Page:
Right now, many smallholder farmers are trapped in subsistence, barely able to feed even themselves with what they grow. In fact, one half of the one billion malnourished people in the world are smallholder farmers or their families. For much of the world, therefore, enabling these smallholder farmers to boost the yields on their farms, produce a surplus, and create profits for reinvestment is the key to broader economic development and participation in the world economy.
All segments of society must contribute to meeting the water challenge, but agriculture—which consumes 70 percent of the world’s usable water—will need to be a big part of the solution. Fortunately, new biotech and crop protection technologies, as well as improved irrigation and other techniques, allow farmers to produce more “crop for drop,” raising agricultural yields while using dramatically less water. Making full use of modern agricultural technologies can go a long way to preserving our precious fresh water resources while we feed a growing and prospering world population in the 21st century.
"More and more, people are shelling out their hard-earned cash for what they believe are the best foods available. Imagine, people say: you can improve your nutrition while helping save the planet from the evils of conventional agriculture – a complete win-win. And who wouldn’t buy organic, when it just sounds so good?"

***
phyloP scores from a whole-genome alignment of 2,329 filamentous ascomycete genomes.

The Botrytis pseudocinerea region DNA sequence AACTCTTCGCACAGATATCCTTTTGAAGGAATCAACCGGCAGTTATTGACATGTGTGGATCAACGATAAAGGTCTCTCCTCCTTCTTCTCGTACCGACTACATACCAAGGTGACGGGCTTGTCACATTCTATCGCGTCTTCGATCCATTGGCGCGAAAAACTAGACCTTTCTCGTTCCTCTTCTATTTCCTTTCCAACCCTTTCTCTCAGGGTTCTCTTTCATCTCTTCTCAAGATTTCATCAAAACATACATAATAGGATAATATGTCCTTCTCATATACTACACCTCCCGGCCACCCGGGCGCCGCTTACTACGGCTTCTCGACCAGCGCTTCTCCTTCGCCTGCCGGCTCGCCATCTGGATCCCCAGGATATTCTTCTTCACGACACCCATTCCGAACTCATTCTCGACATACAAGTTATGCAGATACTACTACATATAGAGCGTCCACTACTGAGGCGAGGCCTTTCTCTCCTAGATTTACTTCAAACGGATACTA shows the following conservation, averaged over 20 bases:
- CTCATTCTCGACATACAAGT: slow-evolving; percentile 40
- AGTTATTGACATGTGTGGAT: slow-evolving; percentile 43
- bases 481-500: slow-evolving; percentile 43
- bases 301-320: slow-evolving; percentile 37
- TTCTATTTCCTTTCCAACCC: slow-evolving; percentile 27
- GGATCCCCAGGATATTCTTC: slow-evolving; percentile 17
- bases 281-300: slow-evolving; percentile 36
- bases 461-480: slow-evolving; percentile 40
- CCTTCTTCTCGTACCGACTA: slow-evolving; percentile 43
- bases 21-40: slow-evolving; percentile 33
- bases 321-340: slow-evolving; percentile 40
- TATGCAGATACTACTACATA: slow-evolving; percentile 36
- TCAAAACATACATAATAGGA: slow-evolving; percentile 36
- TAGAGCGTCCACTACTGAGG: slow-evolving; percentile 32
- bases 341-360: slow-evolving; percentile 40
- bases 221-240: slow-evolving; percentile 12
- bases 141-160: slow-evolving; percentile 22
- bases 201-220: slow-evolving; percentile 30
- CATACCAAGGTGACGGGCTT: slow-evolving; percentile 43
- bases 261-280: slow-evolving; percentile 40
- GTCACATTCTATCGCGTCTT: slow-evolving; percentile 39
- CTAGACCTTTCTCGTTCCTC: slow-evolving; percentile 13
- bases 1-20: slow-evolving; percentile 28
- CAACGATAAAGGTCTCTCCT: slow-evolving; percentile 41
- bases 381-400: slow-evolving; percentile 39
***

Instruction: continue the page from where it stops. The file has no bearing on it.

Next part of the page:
Christie Wilcox discusses the myths of organic farming on her blog at the Scientific American.
By 2050, we will need to double agricultural production to feed a growing population. How do we do that without further stressing our environment, bringing millions of acres of marginal land into production, decimating our natural forests and further threatening endangered species? How do we grow twice as much without further exhausting our already stressed water resources?
This paper highlights the challenges before us in the 21st century and the essential role modern agricultural technology must play in doubling production on already cultivated land. It describes how a Second Green Revolution can enable us to "grow more from less," protect our natural environment, and create the conditions for lasting food security for all the world's people.
Farmers have three ways to control weeds: by hand, by machine, and by chemicals. Soil erosion is becoming an increasingly difficult sustainability problem. Learn about how no-till agriculture can help meet this environmental challenge.
We need to double global food production by 2050 to feed a growing population – where will we get the water? Learn more about how modern agriculture can help a thirsty planet.